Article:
Then there’s the keyboard.  I’ve long been a physical QWERTY guy.  I’ve used the Galaxy Nexus (Android 4.1) and iOS, but on-screen keyboards have always frustrated me.  Until the Z10, they have been inferior.  They are slower, less accurate, and less predictable.  Yes, the extra screen real-estate and the thinness they afford are nice, but I would take practicality and utility over this any day.  Given my experiences, I was extremely sceptical and utterly unprepared for the BlackBerry 10 on-screen keyboard.  I can just blaze away on the Z10 keyboard, safe in the knowledge that the software keyboard will correctly predict what I mean to type.  Out of the box, it is scarily good and learns my words and names very, very quickly.  After a week of use, I can honestly say that I have no interest in the upcoming Q10, and I will be shocked if BlackBerry continues on with a QWERTY version after it.  It is a bridge device made just for the BlackBerry faithful who are unwilling to try the Z10.  The software keyboard is so good that there really is no reason to bother with a QWERTY device.  Moreover, the Z10’s 4.2″ screen is indeed the perfect size for one-handed use.  Reviews criticize BlackBerry for the large bezel, but as will the PlayBook, it is necessary for the gestures that work so well to make the device and platform unique.  They nailed it with the Z10.

They battery life thus far has exceeded my expectations.  It took a day or two for things to settle in, but I now easily get a full day on a charge.  After 13 hours of normal use, I have 60% of my battery left.  Would it be nice to get three days on a charge like I did with my Motorola Defy Pro?  Yes, but it was constantly annoying and buggy to use, and part of the battery life was because it was so painful to use for normal things like browsing and playing music. I’m easily using my Z10 twice to three times as much in a day as I did the Motorola.  As a bonus, I can swap batteries if needed, and there is a great little BlackBerry charger that includes a second battery that can either go in the Z10 or charge it or any other device over micro USB.  Clever.

With the Z10, BlackBerry has provided a platform and device that works as well as an Apple device but has the flexibility that iOS lacks. Where both Android and iOS behave like thoroughly modern smartphone platforms, the Z10 and BlackBerry 10 feels like a full computer reduced to the size of a phone.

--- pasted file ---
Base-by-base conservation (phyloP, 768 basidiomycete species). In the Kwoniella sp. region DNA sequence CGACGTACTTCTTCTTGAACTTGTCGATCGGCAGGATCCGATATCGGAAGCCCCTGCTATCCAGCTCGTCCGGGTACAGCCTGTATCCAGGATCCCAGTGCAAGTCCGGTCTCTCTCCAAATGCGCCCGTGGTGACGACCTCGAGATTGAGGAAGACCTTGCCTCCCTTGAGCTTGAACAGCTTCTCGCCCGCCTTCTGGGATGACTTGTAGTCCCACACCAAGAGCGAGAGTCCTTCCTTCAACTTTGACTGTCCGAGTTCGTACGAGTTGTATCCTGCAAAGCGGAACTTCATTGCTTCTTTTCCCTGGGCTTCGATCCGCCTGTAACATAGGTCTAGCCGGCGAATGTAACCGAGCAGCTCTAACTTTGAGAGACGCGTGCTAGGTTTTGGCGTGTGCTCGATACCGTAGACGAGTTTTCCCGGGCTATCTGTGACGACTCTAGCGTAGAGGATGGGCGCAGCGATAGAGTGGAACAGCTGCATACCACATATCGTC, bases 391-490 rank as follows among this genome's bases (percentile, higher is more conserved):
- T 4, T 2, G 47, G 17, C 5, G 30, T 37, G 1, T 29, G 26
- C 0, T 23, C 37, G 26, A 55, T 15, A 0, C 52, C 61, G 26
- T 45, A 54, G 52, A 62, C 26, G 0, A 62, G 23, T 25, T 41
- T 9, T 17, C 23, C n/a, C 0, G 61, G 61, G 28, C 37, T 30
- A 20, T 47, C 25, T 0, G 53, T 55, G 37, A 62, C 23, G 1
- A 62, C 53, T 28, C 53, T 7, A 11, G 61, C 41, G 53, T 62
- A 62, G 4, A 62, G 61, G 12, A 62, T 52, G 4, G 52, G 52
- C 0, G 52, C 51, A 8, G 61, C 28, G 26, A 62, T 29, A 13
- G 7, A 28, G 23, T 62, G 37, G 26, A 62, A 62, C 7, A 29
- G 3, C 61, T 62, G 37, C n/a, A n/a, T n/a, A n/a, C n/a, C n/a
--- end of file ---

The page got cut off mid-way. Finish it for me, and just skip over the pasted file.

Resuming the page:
Real multitasking, great user experience and the ability to run Android apps make BlackBerry 10 a compelling new platform. Running Android apps may be a double edged sword, as it creates a disincentive to build truly native apps, but it absolutely makes the platform more usable on day one than anything else our there. webOS had a similar feel but without the ability to run apps from another platform. Because of this, it was always fighting a lack of apps. BlackBerry, by contrast, is able to easily line up day one apps with the promise of much more to come.  Making a BlackBerry 10 version of an app from an existing Android version is a no-brainer for most app developers, and as the platform continues to grow, if BlackBerry sells well, developers will have a reason to consider a proper BlackBerry Z10 port.

Just to be clear, I still don’t like cell phones. That said , I do like carrying a pocket computer. I also find it remarkable what modern smartphones allow us to do.  The Z10 and BlackBerry 10 do everything I need them to.  The device is a perfect size and weight, with a build-quality that I’ve never seen with an Android device, and the software, at least for my uses, far exceeds what iOS or Android offer me.

Welcome back to the smartphone party, RIM.  You may have taken your sweet time releasing your bet-the-company platform and device but the extra time in the oven seems to have been a wise move.

GoSaBe Blog - Feb 16, 2013 | BlackBerry